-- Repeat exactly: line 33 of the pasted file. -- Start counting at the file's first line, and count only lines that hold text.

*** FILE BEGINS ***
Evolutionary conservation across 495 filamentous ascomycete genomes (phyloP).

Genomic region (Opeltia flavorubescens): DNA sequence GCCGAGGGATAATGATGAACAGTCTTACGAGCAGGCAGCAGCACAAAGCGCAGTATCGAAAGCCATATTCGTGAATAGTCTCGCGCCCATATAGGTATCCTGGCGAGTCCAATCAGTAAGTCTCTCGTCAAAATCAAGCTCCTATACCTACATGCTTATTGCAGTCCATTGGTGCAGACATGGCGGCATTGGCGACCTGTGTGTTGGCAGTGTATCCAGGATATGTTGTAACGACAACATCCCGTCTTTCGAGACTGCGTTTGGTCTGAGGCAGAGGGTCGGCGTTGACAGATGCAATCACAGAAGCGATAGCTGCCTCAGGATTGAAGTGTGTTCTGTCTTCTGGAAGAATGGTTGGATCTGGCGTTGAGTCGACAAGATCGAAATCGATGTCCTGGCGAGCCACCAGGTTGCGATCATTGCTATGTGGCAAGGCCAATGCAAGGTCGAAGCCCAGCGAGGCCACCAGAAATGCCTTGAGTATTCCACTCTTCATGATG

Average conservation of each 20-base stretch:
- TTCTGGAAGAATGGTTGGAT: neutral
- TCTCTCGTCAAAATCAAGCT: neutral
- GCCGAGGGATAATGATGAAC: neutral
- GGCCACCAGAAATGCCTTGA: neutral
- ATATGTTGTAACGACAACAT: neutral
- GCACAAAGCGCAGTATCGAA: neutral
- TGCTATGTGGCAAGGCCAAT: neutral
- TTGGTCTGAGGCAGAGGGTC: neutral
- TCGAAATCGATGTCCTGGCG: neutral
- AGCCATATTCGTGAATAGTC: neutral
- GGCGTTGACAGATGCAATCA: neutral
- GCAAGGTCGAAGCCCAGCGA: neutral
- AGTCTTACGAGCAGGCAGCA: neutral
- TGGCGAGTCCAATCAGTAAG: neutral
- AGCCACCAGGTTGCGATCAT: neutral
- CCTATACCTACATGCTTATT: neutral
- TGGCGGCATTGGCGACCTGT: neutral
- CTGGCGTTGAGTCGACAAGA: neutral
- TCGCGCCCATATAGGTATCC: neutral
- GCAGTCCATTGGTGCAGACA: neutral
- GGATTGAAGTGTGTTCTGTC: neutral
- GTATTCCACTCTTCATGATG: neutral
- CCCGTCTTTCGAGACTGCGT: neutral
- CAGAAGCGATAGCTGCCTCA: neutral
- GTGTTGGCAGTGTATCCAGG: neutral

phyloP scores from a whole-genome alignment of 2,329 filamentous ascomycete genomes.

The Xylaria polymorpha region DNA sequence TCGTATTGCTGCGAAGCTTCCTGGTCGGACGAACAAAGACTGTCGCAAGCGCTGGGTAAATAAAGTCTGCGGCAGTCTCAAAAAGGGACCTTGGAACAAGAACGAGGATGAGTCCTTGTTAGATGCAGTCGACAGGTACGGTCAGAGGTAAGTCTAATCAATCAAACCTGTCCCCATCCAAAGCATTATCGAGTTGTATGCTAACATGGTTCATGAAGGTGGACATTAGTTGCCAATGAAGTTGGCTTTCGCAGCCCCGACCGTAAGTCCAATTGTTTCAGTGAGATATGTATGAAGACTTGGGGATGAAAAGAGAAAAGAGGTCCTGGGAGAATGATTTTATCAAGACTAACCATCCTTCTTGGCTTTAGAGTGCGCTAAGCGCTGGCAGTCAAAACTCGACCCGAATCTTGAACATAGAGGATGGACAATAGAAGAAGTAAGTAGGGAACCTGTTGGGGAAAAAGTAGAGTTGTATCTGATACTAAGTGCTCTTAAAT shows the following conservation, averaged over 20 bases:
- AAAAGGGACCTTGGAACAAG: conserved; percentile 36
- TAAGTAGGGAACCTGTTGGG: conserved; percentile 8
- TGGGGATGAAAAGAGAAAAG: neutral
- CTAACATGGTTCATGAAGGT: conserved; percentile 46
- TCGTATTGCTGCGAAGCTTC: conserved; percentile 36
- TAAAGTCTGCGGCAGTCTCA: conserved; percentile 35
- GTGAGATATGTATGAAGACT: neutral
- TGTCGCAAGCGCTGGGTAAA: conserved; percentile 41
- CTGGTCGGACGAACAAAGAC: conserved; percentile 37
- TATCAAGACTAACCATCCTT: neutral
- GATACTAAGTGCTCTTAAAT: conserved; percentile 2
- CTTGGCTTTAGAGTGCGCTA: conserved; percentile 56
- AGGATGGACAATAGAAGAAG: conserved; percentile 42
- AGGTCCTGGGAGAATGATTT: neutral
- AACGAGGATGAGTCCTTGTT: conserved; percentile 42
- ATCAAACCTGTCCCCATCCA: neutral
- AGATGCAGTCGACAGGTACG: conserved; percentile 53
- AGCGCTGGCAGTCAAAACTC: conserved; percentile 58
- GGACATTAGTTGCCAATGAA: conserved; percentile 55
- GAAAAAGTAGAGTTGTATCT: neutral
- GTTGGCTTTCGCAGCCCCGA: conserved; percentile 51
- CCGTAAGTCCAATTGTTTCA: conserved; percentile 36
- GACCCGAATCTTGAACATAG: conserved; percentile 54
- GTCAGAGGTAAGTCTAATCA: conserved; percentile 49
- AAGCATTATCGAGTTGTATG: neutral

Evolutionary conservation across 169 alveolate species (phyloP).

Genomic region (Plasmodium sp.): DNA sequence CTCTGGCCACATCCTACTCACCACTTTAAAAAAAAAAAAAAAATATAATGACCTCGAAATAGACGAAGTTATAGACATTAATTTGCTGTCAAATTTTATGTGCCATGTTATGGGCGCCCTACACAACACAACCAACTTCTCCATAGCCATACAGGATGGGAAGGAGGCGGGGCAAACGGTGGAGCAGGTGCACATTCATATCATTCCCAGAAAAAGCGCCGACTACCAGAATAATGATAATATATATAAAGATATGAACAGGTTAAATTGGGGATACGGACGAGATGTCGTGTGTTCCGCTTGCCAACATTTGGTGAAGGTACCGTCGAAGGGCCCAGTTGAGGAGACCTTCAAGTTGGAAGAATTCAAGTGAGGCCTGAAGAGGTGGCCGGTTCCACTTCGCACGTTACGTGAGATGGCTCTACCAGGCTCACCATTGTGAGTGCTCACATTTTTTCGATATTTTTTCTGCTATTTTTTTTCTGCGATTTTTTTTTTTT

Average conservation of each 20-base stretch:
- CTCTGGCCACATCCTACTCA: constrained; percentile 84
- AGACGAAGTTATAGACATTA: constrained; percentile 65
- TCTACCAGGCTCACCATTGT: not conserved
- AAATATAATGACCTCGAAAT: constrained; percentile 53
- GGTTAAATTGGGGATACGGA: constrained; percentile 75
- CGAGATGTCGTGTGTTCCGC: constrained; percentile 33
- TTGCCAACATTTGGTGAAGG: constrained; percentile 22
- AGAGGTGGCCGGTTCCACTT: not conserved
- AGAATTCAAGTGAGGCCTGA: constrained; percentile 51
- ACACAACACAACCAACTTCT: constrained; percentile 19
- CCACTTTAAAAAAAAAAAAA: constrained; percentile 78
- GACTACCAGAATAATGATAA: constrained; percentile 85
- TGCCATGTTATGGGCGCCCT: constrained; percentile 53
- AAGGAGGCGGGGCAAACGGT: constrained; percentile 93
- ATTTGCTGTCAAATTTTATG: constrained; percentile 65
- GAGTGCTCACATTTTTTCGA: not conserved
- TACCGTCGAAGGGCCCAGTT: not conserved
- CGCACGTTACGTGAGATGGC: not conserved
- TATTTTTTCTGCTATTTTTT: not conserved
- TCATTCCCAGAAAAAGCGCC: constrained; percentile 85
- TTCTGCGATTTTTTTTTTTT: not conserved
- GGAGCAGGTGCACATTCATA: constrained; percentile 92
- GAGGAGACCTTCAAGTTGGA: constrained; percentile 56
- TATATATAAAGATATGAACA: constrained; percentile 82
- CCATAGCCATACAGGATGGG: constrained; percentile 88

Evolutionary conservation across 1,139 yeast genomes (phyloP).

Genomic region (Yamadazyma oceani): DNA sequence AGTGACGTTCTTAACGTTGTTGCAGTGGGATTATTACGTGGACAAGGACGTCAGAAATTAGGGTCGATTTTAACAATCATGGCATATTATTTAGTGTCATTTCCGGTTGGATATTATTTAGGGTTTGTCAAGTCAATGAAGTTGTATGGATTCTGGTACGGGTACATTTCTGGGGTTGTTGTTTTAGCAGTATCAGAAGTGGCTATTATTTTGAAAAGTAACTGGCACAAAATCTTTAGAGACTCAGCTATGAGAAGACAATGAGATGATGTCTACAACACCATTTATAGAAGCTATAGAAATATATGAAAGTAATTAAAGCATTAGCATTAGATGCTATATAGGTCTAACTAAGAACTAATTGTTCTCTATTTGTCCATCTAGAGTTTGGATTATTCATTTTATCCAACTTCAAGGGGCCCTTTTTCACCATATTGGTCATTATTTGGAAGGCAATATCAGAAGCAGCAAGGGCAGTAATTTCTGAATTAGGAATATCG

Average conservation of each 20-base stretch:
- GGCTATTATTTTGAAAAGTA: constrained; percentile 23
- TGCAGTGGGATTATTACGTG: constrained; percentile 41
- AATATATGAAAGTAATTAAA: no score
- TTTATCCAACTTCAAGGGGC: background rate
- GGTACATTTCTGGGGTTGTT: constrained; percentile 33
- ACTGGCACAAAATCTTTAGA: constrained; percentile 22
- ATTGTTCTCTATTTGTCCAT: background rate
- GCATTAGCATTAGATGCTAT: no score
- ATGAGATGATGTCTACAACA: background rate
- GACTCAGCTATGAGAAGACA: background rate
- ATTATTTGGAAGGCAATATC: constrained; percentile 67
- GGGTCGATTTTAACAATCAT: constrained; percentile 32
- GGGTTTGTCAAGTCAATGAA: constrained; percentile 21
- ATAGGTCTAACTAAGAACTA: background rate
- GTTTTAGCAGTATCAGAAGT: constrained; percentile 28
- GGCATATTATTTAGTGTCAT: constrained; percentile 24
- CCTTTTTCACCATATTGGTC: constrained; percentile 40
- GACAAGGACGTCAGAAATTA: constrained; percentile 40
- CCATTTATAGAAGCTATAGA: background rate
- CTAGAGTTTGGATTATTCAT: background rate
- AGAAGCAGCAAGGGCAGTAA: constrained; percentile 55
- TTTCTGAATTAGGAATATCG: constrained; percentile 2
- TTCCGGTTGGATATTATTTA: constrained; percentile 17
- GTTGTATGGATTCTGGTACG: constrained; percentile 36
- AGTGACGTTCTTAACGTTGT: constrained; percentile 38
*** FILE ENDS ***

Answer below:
- TGGGGATGAAAAGAGAAAAG: neutral